Pylin IV. Radio contol pylon racer model.
Quote: "A 30in. span sport single channel model for 0.8cc engines.
WITHOUT a doubt, the category within the radio control hobby that has inspired us most is the Goodyear pylon racing event. This is the 'different' side to R/C which cannot fail to inspire all who watch these little speed machines zipping around the pylons. Having seen a race, one simply has to sit down and build a racy looking model of ones own.
Having got the bug for Goodyear racers, we realised that we couldn't make the big stuff because the only radio set we had was an RCS Guidance System. The original Pylin was a three-footer, powered by a potent A.M. 15 with rudder and kick-up elevator. This was by no means the ideal single channel model, for the tiniest blip of rudder would throw the thing into a vicious spiral dive, while a dab of 'up' was enough for four or five tight loops!
When our fingers had stopped trembling, we put pencil to paper again and came up with Pylin II a 30 in model with a Babe Bee to provide the urge, and selective rudder control only. The result was a very gratifying flight performance, but the model tended to zoom after turns, requiring some deft rudder control to overcome with resultant unnecessary expenditure of escapement motor turns.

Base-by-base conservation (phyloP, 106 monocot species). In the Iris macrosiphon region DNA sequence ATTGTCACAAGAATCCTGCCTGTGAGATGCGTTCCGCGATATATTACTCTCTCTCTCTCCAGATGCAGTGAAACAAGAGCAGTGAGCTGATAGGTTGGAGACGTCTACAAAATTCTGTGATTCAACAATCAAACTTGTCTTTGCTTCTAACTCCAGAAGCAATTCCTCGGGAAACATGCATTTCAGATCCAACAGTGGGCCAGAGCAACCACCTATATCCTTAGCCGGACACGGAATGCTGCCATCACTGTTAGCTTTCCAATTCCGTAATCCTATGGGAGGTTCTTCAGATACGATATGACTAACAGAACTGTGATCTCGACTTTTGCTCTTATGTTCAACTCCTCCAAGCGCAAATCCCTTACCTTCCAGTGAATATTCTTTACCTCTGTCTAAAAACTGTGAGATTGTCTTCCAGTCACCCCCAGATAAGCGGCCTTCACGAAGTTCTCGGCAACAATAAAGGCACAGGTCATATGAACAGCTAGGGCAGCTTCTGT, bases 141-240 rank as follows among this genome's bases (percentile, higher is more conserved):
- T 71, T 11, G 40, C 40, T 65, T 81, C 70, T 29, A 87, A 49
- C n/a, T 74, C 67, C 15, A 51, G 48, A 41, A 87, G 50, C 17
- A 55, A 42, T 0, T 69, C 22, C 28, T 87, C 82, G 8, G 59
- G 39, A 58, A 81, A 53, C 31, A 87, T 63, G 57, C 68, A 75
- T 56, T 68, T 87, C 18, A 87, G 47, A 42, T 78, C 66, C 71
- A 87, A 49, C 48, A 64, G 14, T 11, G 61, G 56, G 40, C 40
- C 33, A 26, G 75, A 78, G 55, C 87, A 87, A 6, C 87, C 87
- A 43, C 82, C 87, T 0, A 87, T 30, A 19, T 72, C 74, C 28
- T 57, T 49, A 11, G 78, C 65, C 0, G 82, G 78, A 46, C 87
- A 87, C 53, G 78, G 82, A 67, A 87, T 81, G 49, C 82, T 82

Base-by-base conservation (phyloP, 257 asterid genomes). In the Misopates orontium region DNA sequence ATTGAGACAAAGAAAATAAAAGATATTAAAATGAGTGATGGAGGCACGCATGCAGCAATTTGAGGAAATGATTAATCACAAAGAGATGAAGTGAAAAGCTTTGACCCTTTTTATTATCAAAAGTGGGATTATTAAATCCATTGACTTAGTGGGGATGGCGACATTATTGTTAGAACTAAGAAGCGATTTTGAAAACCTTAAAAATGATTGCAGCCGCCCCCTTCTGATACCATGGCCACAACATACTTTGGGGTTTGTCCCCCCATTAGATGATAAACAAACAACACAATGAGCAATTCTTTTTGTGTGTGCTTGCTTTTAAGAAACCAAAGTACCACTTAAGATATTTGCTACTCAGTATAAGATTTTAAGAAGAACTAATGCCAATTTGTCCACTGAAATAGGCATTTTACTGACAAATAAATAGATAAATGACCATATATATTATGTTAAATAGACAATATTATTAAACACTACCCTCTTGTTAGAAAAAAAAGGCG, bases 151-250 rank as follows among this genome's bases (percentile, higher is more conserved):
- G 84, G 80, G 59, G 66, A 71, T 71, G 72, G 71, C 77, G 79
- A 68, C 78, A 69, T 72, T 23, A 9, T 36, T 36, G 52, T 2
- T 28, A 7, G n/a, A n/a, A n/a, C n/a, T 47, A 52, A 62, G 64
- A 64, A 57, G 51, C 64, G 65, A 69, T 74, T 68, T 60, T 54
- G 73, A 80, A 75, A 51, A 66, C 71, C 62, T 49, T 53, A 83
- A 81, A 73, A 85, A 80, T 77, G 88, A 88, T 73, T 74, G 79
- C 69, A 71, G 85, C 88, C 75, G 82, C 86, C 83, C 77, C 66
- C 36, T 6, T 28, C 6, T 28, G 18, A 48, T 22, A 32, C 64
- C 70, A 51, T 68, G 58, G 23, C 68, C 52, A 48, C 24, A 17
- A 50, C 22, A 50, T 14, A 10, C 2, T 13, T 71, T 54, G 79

Pylin III was an attempt to cure this, but we went too far in using a fully symmetrical section and a Cox QZ .049 for power. The high weight of 21 oz complete with radio equipment added to the problem and the heavily loaded wing managed to lift the model no more than five feet before sagging into the ground.
The model presented here, Pylin IV, reverts to a thin, flat-bottomed wing section and features all sheet wing construction. No problems should present themselves in building to anyone other than a complete novice for whom the model is not really recommended. Get some practice in on a docile trainer before you take on this one.
The top rear wing sheet should be really soft 1/16 in, steamed to the curve and glued down with PVA or Resin W (Evo-stik Impact might do). Hold in place with loads of pins and rubber bands. If you use a Cox Babe-Bee or QZ the air scoop underneath the nose should be hollowed out to allow the rear carb the chance of breeze.
The wing leading edge is not entirely straight-forward due to the recess which is there to provide good gluing area for the sheet skinning. The answer here is to use a steel rule and a really sharp knife to cut the tapered strip..."
Pylin, RCM&E, October 1967.
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